P.S.S. I like to watch Charles Stanley and have followed him since the early 1980’s. His church is racially diverse but he will tell you he never pursued such a thing. The most he ever did was insure just what the Bible required, that anthropological properties were not a basis for consideration, one way or the other. He simply taught the word of God and in the community in which the church was the demographic changed somewhat along with simply attracting believers of every kind of human race and ethnicity who did just what Stanley did, did not consider those properties as relevant to spiritual identification and exercise.

    • Branden Henry

      Alex, I’d like to comment on this specific line of your reply: “But God defines the body of Christ spiritually and we are to pursue men, not by race, ethnicity or gender but by lost and found, by saved and unsaved.”
      It seems to me that what is now the ‘multi-ethnic’ church is actually the working out of exactly what you say we should be pursuing. To have a body of believers which pursues only men of certain ethnicity in their pursuit after the saved and unsaved (i.e. the white or black church down the street), all while keeping distant from those of different ethnicity, seems to be more in line with establishing a body based on these characteristics before-mentioned. It seems that many of these ‘multi-ethnic’ churches are working hard to not “formulate a local body of believers based on anthropological properties, ethnic, racial or gender and so on”, but instead to pursue a body whose identity is in Christ, rather than as the ‘white, black, multi-ethnic, or mixed’ church.

      • Alex Guggenheim


        They should not be working hard to or not to formulate any demographic. The deliberation of the church is about the Gospel to the list and discipleship to believers. Counting racial and ethnic heads is precisely what the church should not be doing.

        Thus humanistic diversity standard both ignores Christ’ s design of diversity which is based in spiritual gifting and not human properties and maybe worse introduces a sinful yoke around the necks of many assemblies by demanding they meet a diversity criterion or even pursue it when such a command is not explicit or implicit in the Bible. And it sets up a false system of self-congratulatory for the inventors of this standard of alleged ecclesiastical premiums and a false judgment on healthy churches who do not meet this threshold.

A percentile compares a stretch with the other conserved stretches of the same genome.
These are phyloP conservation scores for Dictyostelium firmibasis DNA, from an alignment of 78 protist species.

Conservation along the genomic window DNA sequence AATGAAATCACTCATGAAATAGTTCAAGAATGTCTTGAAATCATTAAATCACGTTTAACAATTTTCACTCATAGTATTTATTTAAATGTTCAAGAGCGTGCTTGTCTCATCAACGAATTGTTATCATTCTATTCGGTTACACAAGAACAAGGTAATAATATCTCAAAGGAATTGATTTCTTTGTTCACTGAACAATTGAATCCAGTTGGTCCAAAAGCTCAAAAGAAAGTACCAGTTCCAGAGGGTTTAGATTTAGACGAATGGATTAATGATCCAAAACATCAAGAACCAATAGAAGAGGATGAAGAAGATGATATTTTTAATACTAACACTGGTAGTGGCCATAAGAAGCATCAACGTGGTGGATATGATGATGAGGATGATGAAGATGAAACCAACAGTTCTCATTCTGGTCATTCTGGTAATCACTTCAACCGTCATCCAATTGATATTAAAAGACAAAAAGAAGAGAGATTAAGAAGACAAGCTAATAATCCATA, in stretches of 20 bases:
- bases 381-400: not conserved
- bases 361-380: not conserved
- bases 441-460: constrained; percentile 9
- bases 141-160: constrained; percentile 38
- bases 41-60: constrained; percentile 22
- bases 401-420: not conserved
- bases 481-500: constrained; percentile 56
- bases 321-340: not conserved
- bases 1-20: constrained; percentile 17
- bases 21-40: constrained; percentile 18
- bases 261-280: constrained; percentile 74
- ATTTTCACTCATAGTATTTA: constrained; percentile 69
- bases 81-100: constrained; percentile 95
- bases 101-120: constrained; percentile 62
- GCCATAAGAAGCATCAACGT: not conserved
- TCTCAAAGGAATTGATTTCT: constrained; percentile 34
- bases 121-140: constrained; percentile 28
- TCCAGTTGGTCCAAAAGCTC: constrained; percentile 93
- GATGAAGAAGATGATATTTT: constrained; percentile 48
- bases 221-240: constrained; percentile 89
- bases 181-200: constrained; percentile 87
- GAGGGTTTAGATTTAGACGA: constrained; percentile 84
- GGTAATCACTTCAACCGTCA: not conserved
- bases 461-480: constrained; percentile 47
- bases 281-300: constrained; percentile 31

• T.Newbell


          I pray no one would place a demand on a church like this. There are churches in rural areas, for example, that may never be diverse (in ethnicity). But for those starting new churches or for churches that do have a desire for a multi-ethnic community it isn’t harmful to cast a vision for it. I don’t think anyone would demand diversity. I do think that diversity reflects the last day–and how beautiful it is to reflect that now. I also think it’s a good witness to a world that loves to division. What do you think?

          • Alex Guggenheim

            I think that a healthy church is one, regardless of its demographic, is demonstrating the transforming power of God. Now if there are multiple kinds of races and ethnicity what should be demonstrated is their unity in Christ and not necessarily their social compatibility which is what the world tends to incorrectly judge a church upon.

            • T.Newbell

              Thanks for your thoughts. I agree. Unity in Christ first. Interesting. I think we can agree then that a multi-ethnic congregation could be a sign to the world that God has broken the barriers that divide the world through Christ’s redeeming blood. We are not only united in Christ because we are in-Christ, we are now counted as brothers and sisters in-Christ. It’s a new family–something the world doesn’t have. We could agree that unity in Christ in a multi-ethnic context could display the last day–reflected today.